On the other hand, environmental groups like Greenpeace warn that GE crops may pose a threat. Once they have started to grow, genetically-modified crops cannot be removed from the environment, and they may have all kinds of unexpected influences.
Picture a summertime barbecue; children playing in the grass, friends and family gathered to share a meal, hot dogs and hamburgers cooking over the grill…. For most people this is a classic image of American culture. What most don’t consider is that there is something sinister lurking in the details of this scene. While it might not be apparent at first, the problem here is what is cooking ...
For example, GE crops often have a natural insecticide built into their genes. In time, insects may develop a resistance to this insecticide, so it will become useless. Growers of organic foods use this insecticide, because it is natural, but if insects develop a resistance to it, they will not be able to protect their crops.
Another fear is that farmers in poor countries, who stand most in need of this kind of technology, will not be the ones who benefit from it. In fact, with today’s market economy, they are more likely to be driven out of business by big agricultural companies (Nuffield Report, p. 7).
Gene technology took a big step forward with the birth, in February 1997, of a sheep, called Dolly, ‘from an egg cell which had its own nucleus removed and replaced with the nucleus of a body cell from a six-year old adult sheep’, and on April 23, 1998 Dolly herself gave birth to a lamb (BBC News, April 23, 1998).
The main practical results that are expected to result from such experiments are in the field of medicine. ‘An estimated 25 per cent of all diseases are caused totally or in part by genetic malfunctions’ (Karp, p. 35), and GE could potentially eliminate all of these diseases, as well as making available substances which can be used in the treatment of other, non-hereditary diseases.
For example, if all goes well, ‘natural chemicals produced in the milk of cloned animals will be used in the widespread treatment of diseases such as haemophilia and the lung disease emphysema’ (ibid.).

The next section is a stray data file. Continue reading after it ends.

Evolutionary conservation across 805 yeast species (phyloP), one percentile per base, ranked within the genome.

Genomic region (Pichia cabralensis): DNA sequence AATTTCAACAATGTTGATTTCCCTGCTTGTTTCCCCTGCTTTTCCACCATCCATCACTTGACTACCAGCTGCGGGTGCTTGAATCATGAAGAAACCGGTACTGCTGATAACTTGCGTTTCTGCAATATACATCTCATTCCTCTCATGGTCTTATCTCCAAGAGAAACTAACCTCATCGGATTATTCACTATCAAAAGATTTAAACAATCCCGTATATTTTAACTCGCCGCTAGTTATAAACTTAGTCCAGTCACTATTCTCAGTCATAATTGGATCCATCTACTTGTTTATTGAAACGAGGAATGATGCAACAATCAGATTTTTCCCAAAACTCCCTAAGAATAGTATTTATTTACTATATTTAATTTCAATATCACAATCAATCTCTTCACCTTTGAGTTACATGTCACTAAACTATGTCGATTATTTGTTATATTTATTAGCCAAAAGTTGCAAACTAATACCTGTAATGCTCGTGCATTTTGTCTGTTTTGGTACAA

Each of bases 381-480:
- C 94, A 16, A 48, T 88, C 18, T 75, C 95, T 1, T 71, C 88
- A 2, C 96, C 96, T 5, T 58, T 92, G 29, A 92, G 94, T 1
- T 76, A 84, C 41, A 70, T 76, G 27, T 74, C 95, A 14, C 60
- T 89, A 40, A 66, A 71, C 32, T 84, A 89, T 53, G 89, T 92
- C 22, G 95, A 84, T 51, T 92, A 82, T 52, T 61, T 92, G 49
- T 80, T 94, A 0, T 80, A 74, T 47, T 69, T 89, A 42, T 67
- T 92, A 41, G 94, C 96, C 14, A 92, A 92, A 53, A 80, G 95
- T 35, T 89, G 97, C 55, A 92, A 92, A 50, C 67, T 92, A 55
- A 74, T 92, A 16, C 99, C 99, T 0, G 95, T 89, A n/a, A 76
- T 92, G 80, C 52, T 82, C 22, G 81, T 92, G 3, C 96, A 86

Meanwhile, American scientists are currently working on ‘creating cows that produce large quantities of an important human blood protein in their milk’ (BBC News, May 22, 1998).
It is also expected that animals with certain qualities (for example, cows which produce very large amounts of milk) will pass those qualities on to future generations through genetic engineering (Lappe, p. 134).
In a sense, genetic engineering of animals is the least debated of the three areas (plants, animals and humans).
So far, at least, the public is not being asked to eat genetically-modified animals or their products (milk, eggs, etc.).
Whether its social, business, or personal, animals play an extremely important role in the lives of humans. Humans have been using animals to survive since before 100 BC. Animals have been protectors, companions, benefactors, co-workers, and even best friends. Humans need animals in their lives to stay healthy mentally and even physically. Animals are used in everyday physical therapy to increase ...
Once they start to enter the food chain, though, there will probably be a controversial debate.
What the successful cloning of animals has done is reawaken the debate about human cloning. The reasoning is, if it can be done with animals, then it can be done with humans. Huxley’s nightmare future has become a scientific possibility. The fears are so real that nineteen European countries have signed an agreement banning human cloning, and President Clinton has called for a five-year ban on human cloning experiments (BBC News Online, 12th Jan., 1998), while scientists like Richard Seed claim that they could be mass-producing human clones within a few years.